Louise works in varied media from watercolour to mixed-media, collage and textiles. Based in Argyll, Louise finds inspiration in collections of pebbles, seaweed and other objects which catch her attention because of their beautiful shapes, colour or texture. Shapes are arranged and combined to create compositions which explore layering, translucency and negative/positive space.
“I enjoy the element of chance that exists when shapes, mark-making and colour overlap. I also enjoy creating work in which certain elements are revealed whilst parts remain hidden or can only be discovered on taking.” LOUISE DAY
I first met Louise not long after she had moved to the area and we made an instant connection. I fell in love with her delicate work precisely because I also love combing the tideline for treasure, whether it be a perfect pebble, a shard of pottery or a crystal clear rockpool full of colourful life. I, however, lack the ability and creativity, to transform these finds into works of art. I marvel at Louise’s expert skill in manipulating watercolour paint, lines, marks and cut paper. Each piece is a masterclass in composition and colour, delicate, translucent washes, layer upon layer of detail, combining to create intricate and subtle portraits of the shoreline.
During lockdown I invited many of the artists who exhibit in the Gallery to select work which they admire. Mark Ward chose Louise and his comments resonated with me:
“I could have chosen virtually anything by Louise. In ‘Beach Finds 1’ I love the soft transparent greys (so many greys) of the pebbles contrasted with the brown organic curls of the weed, big and small. She has allowed the watercolour to bleed, relying on a degree of chance, but then has controlled the tone of the weed to give depth. She’s also used hatching around the edges of the stones, presenting another layer of detail. Everything looks like happy chance but there is a high degree of deliberation in this composition. Here is an artist at the top of her game, that moment we all aim for. A lesson and an inspiration” MARK WARD
From an early stage in our relationship, Louise and I started discussing a solo exhibition. I knew that curating a body of her exquisite work would allow it space to breathe , and as a consequence, to shine. To be immersed and surrounded by her work is a wonderful thing. I was also keen for Louise to share an insight into her process and we were both excited at the prospect of recreating her studio in some form within the Gallery. ‘Shoreline’ will resonate with any person who delights in exploring our coastline, listening to the water wash over the pebbles, breathing in the salty tang in the air, searching for treasure.
“It was in 2017 that I came to live in a village at the head of Loch Fyne, having spent the previous 26 years living in Rochdale in the north west of England. It has proved to be a wonderful place for me to work as an artist and to explore the natural world which inspires me.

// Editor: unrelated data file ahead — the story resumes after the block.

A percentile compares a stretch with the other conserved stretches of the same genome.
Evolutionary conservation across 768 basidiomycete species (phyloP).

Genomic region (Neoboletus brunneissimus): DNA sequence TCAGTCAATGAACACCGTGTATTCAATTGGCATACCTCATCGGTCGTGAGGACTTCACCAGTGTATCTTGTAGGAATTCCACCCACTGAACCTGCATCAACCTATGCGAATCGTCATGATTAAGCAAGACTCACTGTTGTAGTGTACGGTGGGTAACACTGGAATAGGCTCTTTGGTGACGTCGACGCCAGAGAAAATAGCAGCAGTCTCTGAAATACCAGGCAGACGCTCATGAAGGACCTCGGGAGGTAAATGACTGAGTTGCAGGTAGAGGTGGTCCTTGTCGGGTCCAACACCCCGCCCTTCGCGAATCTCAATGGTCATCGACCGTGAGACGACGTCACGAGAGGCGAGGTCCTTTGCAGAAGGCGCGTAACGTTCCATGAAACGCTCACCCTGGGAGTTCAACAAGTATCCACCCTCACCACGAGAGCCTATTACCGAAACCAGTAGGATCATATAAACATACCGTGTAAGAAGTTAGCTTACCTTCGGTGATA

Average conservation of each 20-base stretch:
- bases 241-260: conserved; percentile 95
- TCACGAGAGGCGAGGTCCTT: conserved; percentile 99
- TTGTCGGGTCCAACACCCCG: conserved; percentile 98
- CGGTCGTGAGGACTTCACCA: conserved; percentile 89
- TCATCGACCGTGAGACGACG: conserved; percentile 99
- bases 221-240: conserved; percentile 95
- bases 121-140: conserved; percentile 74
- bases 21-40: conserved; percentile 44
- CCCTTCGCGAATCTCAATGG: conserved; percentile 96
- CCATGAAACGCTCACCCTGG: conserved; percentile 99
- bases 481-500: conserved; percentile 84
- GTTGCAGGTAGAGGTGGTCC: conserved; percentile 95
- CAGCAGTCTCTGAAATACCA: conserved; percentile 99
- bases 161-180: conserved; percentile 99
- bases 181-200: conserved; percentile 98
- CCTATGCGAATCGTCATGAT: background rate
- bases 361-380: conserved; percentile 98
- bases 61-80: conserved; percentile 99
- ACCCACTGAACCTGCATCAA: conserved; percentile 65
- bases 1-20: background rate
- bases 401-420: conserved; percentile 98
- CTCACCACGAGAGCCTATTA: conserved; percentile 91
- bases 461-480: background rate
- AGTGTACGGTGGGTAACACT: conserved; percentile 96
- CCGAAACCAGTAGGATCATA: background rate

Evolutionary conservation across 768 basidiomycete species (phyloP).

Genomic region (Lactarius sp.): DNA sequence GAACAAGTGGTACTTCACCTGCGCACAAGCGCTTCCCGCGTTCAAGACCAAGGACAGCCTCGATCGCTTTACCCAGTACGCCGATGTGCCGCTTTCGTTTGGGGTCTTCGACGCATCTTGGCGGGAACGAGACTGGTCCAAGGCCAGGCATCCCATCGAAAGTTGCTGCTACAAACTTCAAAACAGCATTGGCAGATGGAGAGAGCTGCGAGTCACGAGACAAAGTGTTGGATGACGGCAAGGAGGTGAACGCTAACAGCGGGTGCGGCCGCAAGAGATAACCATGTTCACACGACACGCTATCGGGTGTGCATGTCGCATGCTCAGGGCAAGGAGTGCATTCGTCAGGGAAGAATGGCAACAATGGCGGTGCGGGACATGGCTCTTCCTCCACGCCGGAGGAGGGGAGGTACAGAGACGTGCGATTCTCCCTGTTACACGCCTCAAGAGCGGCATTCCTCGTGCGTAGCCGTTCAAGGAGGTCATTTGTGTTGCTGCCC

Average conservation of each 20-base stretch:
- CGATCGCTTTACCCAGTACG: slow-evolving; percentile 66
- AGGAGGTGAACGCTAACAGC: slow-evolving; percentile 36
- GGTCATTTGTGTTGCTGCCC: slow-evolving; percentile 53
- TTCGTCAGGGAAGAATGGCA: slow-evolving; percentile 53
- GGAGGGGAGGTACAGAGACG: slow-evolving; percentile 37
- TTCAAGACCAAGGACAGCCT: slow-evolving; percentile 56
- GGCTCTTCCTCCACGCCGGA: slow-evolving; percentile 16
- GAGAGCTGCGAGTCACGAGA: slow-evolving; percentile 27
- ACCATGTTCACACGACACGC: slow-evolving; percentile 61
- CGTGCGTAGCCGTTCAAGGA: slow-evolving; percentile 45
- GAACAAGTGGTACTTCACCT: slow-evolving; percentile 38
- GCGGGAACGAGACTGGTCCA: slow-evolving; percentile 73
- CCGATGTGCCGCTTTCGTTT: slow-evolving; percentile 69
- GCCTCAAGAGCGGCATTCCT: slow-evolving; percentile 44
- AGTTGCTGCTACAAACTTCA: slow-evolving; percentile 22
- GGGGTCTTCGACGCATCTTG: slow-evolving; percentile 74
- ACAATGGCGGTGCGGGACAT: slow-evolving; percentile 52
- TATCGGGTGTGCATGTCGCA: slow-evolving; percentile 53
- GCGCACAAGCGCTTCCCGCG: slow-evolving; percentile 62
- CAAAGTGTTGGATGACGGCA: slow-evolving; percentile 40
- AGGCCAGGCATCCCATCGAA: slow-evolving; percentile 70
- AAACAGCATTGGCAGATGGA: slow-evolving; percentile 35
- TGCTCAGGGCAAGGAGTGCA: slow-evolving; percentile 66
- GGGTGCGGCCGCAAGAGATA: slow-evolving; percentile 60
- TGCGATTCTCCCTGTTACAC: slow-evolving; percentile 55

Many years ago, I gained my BA(Hons) in Textiles from Birmingham Polytechnic and later went on to gain a teaching qualification, enabling me to teach art and design in secondary schools. I have worked on numerous arts projects in schools, galleries and community settings and enjoy enabling others to explore their own creativity.
I have always dreamed of living by the coast and have become fascinated by the natural forms scattered along the shore, with their organic shapes, intricate patterns, textures and colours. I enjoy nothing more than walking along the beach, picking up interesting objects to add to my ever-expanding collection of beach finds. I also take photos of small details that catch my eye, formations of rocks and arrangements of pebbles. When the weather allows, I will be out with my sketchbook and pen. All these elements combine to provide ideas for the artwork I create from my studio, looking out onto the loch.
Most of the work in the Shoreline exhibition has been developed over the last 18 months, since moving into my studio. This new workspace has enabled me to explore working on a larger scale. I have experimented with giant-sized inky bladderwrack drawings and created some bigger watercolours inspired by the flow of seaweed and pebbles, washed up on the shore. I love the freedom and the challenges presented by working large, which contrasts with the intricacy and precision in many of my smaller pieces.
I have chosen to focus largely on watercolours for this exhibition, but I also love working with mixed media and collage and have included some pieces which use layering of cut paper, which I have prepared by adding colour, pattern and texture. These are sometimes combined with further layers of ink, pen, or watercolour.
My works are linked by their subject matter and by the way that they are built up using multiple layers. My watercolour paintings explore translucency and the way that overlapping layers of colour, shapes, marks and patterns. Working on several works at a time allows me to move between them as the layers are left to dry. With mixed media works I add colour and marks to papers which I then cut up and layer to create images which may then be developed with further mark-making. Working in this way enables me to create works which can be viewed from a distance but draw the viewer in to seek out the details. This reflects the way that when on the shore you get drawn in from the bigger view, to focus on a single pebble.” LOUISE DAY